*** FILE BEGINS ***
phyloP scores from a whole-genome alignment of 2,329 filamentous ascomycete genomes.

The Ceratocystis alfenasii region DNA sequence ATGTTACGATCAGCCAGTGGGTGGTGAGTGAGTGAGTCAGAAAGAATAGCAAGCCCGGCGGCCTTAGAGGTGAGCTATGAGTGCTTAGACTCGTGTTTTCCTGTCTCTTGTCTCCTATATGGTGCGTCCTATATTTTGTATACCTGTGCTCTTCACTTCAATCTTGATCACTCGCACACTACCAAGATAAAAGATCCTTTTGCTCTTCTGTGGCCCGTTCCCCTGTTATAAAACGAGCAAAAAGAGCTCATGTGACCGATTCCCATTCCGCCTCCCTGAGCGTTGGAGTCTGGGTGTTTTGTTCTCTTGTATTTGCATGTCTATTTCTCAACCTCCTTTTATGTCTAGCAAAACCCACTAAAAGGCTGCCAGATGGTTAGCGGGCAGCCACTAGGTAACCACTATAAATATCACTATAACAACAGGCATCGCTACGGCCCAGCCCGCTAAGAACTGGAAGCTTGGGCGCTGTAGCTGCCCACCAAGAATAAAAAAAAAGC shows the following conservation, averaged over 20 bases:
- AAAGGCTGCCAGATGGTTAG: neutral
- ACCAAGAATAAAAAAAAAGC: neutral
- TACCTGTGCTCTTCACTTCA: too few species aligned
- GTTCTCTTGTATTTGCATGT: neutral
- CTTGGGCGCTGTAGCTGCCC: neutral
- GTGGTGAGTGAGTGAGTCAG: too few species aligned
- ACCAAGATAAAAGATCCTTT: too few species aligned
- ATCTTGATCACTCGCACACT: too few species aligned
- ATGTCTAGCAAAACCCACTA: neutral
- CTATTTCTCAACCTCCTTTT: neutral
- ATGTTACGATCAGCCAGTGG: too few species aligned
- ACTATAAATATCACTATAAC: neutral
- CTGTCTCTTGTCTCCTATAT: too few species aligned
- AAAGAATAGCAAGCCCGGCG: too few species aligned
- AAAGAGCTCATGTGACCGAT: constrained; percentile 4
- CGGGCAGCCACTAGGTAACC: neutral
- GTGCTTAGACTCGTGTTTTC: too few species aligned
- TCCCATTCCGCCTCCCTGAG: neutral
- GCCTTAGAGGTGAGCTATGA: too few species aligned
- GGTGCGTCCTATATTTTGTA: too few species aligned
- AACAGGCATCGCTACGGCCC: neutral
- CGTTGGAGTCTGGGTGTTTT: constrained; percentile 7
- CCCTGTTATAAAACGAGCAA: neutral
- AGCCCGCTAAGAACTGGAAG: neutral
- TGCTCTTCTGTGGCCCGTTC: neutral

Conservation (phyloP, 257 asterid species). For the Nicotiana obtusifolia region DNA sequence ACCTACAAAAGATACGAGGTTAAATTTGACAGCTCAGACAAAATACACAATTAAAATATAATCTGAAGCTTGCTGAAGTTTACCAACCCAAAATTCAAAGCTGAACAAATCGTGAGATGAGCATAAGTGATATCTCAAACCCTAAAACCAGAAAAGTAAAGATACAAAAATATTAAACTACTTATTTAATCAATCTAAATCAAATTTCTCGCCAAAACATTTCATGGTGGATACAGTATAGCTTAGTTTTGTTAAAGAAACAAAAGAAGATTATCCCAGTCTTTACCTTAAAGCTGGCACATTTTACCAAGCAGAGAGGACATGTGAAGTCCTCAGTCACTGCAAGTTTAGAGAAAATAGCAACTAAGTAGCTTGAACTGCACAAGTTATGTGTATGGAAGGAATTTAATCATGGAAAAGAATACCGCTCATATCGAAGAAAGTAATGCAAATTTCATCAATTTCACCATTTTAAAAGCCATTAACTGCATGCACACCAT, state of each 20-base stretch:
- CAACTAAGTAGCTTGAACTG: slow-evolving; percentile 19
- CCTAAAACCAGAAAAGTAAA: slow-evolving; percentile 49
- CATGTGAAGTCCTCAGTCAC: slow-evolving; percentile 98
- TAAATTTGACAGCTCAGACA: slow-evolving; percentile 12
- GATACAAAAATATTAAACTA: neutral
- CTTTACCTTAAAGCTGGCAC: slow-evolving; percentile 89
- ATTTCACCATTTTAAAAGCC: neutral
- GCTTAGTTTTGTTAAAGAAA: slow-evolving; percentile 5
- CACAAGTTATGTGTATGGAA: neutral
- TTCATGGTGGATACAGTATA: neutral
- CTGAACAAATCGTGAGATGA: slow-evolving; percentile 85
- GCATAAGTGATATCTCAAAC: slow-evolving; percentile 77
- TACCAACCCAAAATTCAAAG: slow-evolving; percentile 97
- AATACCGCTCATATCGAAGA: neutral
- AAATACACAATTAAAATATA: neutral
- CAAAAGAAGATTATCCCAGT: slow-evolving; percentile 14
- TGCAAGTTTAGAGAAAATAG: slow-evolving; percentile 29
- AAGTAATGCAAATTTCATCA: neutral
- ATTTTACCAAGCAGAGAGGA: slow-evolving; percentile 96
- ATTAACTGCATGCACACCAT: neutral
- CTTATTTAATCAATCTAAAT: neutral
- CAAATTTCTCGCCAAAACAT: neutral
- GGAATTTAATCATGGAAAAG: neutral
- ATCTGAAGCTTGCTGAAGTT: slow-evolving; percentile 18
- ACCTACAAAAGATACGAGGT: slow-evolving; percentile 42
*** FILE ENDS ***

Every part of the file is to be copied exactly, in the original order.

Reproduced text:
phyloP scores from a whole-genome alignment of 2,329 filamentous ascomycete genomes.

The Ceratocystis alfenasii region DNA sequence ATGTTACGATCAGCCAGTGGGTGGTGAGTGAGTGAGTCAGAAAGAATAGCAAGCCCGGCGGCCTTAGAGGTGAGCTATGAGTGCTTAGACTCGTGTTTTCCTGTCTCTTGTCTCCTATATGGTGCGTCCTATATTTTGTATACCTGTGCTCTTCACTTCAATCTTGATCACTCGCACACTACCAAGATAAAAGATCCTTTTGCTCTTCTGTGGCCCGTTCCCCTGTTATAAAACGAGCAAAAAGAGCTCATGTGACCGATTCCCATTCCGCCTCCCTGAGCGTTGGAGTCTGGGTGTTTTGTTCTCTTGTATTTGCATGTCTATTTCTCAACCTCCTTTTATGTCTAGCAAAACCCACTAAAAGGCTGCCAGATGGTTAGCGGGCAGCCACTAGGTAACCACTATAAATATCACTATAACAACAGGCATCGCTACGGCCCAGCCCGCTAAGAACTGGAAGCTTGGGCGCTGTAGCTGCCCACCAAGAATAAAAAAAAAGC shows the following conservation, averaged over 20 bases:
- AAAGGCTGCCAGATGGTTAG: neutral
- ACCAAGAATAAAAAAAAAGC: neutral
- TACCTGTGCTCTTCACTTCA: too few species aligned
- GTTCTCTTGTATTTGCATGT: neutral
- CTTGGGCGCTGTAGCTGCCC: neutral
- GTGGTGAGTGAGTGAGTCAG: too few species aligned
- ACCAAGATAAAAGATCCTTT: too few species aligned
- ATCTTGATCACTCGCACACT: too few species aligned
- ATGTCTAGCAAAACCCACTA: neutral
- CTATTTCTCAACCTCCTTTT: neutral
- ATGTTACGATCAGCCAGTGG: too few species aligned
- ACTATAAATATCACTATAAC: neutral
- CTGTCTCTTGTCTCCTATAT: too few species aligned
- AAAGAATAGCAAGCCCGGCG: too few species aligned
- AAAGAGCTCATGTGACCGAT: constrained; percentile 4
- CGGGCAGCCACTAGGTAACC: neutral
- GTGCTTAGACTCGTGTTTTC: too few species aligned
- TCCCATTCCGCCTCCCTGAG: neutral
- GCCTTAGAGGTGAGCTATGA: too few species aligned
- GGTGCGTCCTATATTTTGTA: too few species aligned
- AACAGGCATCGCTACGGCCC: neutral
- CGTTGGAGTCTGGGTGTTTT: constrained; percentile 7
- CCCTGTTATAAAACGAGCAA: neutral
- AGCCCGCTAAGAACTGGAAG: neutral
- TGCTCTTCTGTGGCCCGTTC: neutral

Conservation (phyloP, 257 asterid species). For the Nicotiana obtusifolia region DNA sequence ACCTACAAAAGATACGAGGTTAAATTTGACAGCTCAGACAAAATACACAATTAAAATATAATCTGAAGCTTGCTGAAGTTTACCAACCCAAAATTCAAAGCTGAACAAATCGTGAGATGAGCATAAGTGATATCTCAAACCCTAAAACCAGAAAAGTAAAGATACAAAAATATTAAACTACTTATTTAATCAATCTAAATCAAATTTCTCGCCAAAACATTTCATGGTGGATACAGTATAGCTTAGTTTTGTTAAAGAAACAAAAGAAGATTATCCCAGTCTTTACCTTAAAGCTGGCACATTTTACCAAGCAGAGAGGACATGTGAAGTCCTCAGTCACTGCAAGTTTAGAGAAAATAGCAACTAAGTAGCTTGAACTGCACAAGTTATGTGTATGGAAGGAATTTAATCATGGAAAAGAATACCGCTCATATCGAAGAAAGTAATGCAAATTTCATCAATTTCACCATTTTAAAAGCCATTAACTGCATGCACACCAT, state of each 20-base stretch:
- CAACTAAGTAGCTTGAACTG: slow-evolving; percentile 19
- CCTAAAACCAGAAAAGTAAA: slow-evolving; percentile 49
- CATGTGAAGTCCTCAGTCAC: slow-evolving; percentile 98
- TAAATTTGACAGCTCAGACA: slow-evolving; percentile 12
- GATACAAAAATATTAAACTA: neutral
- CTTTACCTTAAAGCTGGCAC: slow-evolving; percentile 89
- ATTTCACCATTTTAAAAGCC: neutral
- GCTTAGTTTTGTTAAAGAAA: slow-evolving; percentile 5
- CACAAGTTATGTGTATGGAA: neutral
- TTCATGGTGGATACAGTATA: neutral
- CTGAACAAATCGTGAGATGA: slow-evolving; percentile 85
- GCATAAGTGATATCTCAAAC: slow-evolving; percentile 77
- TACCAACCCAAAATTCAAAG: slow-evolving; percentile 97
- AATACCGCTCATATCGAAGA: neutral
- AAATACACAATTAAAATATA: neutral
- CAAAAGAAGATTATCCCAGT: slow-evolving; percentile 14
- TGCAAGTTTAGAGAAAATAG: slow-evolving; percentile 29
- AAGTAATGCAAATTTCATCA: neutral
- ATTTTACCAAGCAGAGAGGA: slow-evolving; percentile 96
- ATTAACTGCATGCACACCAT: neutral
- CTTATTTAATCAATCTAAAT: neutral
- CAAATTTCTCGCCAAAACAT: neutral
- GGAATTTAATCATGGAAAAG: neutral
- ATCTGAAGCTTGCTGAAGTT: slow-evolving; percentile 18
- ACCTACAAAAGATACGAGGT: slow-evolving; percentile 42